There was also a sense that the SE services were focused primarily on the child whereas families might need counselling, and/or support to meet the additional costs of raising a child with special education needs for example.  Some families reported poor relationships between services and families; lack of coherence and communication between professionals and between professionals and families; and lack of cultural intelligence and sensitivity. There was a strong feeling from families that if they did not agree with the professionals that supported them, they might be withdrawn from that service.  The professionals interviewed reported that both early childhood and school teachers sometimes lack the skills, knowledge and capacity for identifying and referring children to SE services.  For six families in the study who were not engaged with SE services, the reason was that their early childhood teachers had not advocated for referrals.  Through this research, six of the seven ‘non engaged families’ began the process of engagement with SE services.

Question 3:  To what extent do cultural perspectives on disability and SE affect engagement and satisfaction with SE services for Pasifika families?

One of the cultural beliefs described by participants that affected their engagement and satisfaction with SE services included a belief that child rearing is the parents’/family’s responsibility and therefore help outside the family was not normally sought.  Another cultural belief expressed by some participants was that there is shame and stigma associated with having a child with special education needs.

The majority of parents reported that for their culture, having a child with a disability was seen as a punishment or even a curse for something that they had done.   Both of these beliefs might prevent families from accessing help and support. These beliefs were reported more as belonging to the grandparents’ generation rather than the parents; however grandparents can be influential in encouraging or discouraging access to support, or their ability to provide direct support to parents themselves.  This was not the same for all Pasifika cultures.  A Tokelauan participant indicated a difference between Pacific Island and NZ born, suggesting that community awareness and visibility regarding difference and disability is more pronounced when families come to New Zealand.  Some participants reflected on how difficult it is to discuss with their elders at home the meaning of the concept of ‘disability.’ Their traditional views can sometimes contradict the meaning of this concept in the New Zealand context.

Question 4:  To what extent does the low number of Pasifika SE professionals affect engagement and satisfaction with SE services for Pasifika families?

The responses to this question were grouped into three main themes. These were the need for more Pasifika professionals to work with families; the need for representation of all Pasifika ethnicities; and having enough Pasifika professionals to support cultural understanding of other professionals.

Participants noted the importance of sensitivity in building relationships with Pasifika families and also in respecting their language.  As a result of their language preference, families need Pasifika professionals who are responsive and able to reciprocate appropriately in their relationship with the families, particularly as their first point of contact.

Question 5:  How could SE services be changed to increase engagement and satisfaction with Pasifika families?

Suggestions for improvement have been developed from two main aspects of the research.  Firstly by considering the barriers Pasifika families experience when engaging with SE services that could be mitigated; secondly from direct suggestions for improvement made by the families and professionals. Participants were very vocal in making suggestions for increasing Pasifika families’ engagement and satisfaction with SE services.

Key themes included improving professionals’ cultural intelligence, developing holistic support services such as local family service centres (one stop shops), and fostering playgroups and parent led community support groups.  There is a need to work holistically with families.  It takes time and lots of talanoa to build relationships, not only with families but with community groups such as local churches.  Professional development for both early childhood and school teachers was seen as being needed to improve identification and referral of children to SE services.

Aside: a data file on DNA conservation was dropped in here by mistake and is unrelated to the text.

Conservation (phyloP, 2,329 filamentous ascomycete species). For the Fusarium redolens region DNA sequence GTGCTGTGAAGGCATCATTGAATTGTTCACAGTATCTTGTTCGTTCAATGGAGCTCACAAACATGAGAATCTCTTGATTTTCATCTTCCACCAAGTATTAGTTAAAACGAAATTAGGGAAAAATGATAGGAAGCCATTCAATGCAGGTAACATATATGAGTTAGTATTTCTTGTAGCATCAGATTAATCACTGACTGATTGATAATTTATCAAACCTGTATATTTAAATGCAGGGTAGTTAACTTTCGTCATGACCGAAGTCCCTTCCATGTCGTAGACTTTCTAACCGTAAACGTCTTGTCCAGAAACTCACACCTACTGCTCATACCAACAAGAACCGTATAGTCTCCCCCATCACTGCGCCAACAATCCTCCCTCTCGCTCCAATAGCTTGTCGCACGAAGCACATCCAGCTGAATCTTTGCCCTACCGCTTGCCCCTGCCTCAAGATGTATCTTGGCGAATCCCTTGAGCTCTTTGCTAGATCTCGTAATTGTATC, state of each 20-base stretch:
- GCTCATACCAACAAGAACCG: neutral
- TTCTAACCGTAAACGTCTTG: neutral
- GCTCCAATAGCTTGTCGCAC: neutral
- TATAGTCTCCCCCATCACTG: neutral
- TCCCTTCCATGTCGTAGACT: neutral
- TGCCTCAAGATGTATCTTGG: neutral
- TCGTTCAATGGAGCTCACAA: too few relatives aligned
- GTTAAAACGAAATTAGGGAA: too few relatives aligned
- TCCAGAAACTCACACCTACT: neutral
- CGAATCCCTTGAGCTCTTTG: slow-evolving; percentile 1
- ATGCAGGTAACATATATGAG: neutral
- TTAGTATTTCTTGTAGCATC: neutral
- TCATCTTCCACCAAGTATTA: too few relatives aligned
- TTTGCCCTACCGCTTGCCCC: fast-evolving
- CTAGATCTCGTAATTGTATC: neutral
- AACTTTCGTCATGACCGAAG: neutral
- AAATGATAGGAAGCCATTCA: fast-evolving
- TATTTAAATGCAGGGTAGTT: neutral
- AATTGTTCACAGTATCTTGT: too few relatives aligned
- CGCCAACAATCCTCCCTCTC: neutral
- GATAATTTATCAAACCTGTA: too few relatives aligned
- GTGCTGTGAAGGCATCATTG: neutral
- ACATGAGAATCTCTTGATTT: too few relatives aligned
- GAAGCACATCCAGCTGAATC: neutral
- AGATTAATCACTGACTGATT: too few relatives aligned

These recommendations are summarised below.


Five priorities to increase engagement and satisfaction of Pasifika families with SE services

  1. Improve professional cultural intelligence and sensitivity
  • Provide professional learning and development in intercultural communication and sensitivity for non Pasifika professionals
  • Ideally ensure that the first person to contact a Pasifika family from SE services is from the same culture and speaks the same language
  1. Work holistically with families
  • For consistency, assign one key professional to support each family and facilitate communication between professionals
  • Maintain relationships and services across the transition to school including the child’s support worker
  • Proactively work with other services to meet the holistic needs of the family and where appropriate include the extended family in communication
  1. Strengthen local community support services
  • Work with other services to create local services or ‘one stop shops’ located in each community
  • Encourage supported playgroups that are welcoming to Pasifika families with children with special educational needs
  • Encourage family led support groups for Pasifika families that have children with special educational needs.
  • Provide professional learning and development to church and community groups to increase understanding and engagement with SE services.
  1. Provide professional learning and development opportunities for teachers (ECE and school)
  • In identification and referral
  • To foster inclusion and inclusive practices
  1. Increase resources to support Pasifika families’ needs
  • Increase support for children with special education needs across the transition to school.
  • Be more proactive in providing and disseminating information materials in a range of Pasifika languages within communities
  • Develop and disseminate resources to help Pasifika families support their children’s learning and development

The findings from this research also substantiate the significance of underpinning Pasifika research with the three principles of Teu le va, in particular supporting collaborative relationships alongside Pasifika voices, issues and concerns.  This authentic talanoaga can result in opportunities for maximizing delivery of services and policy making.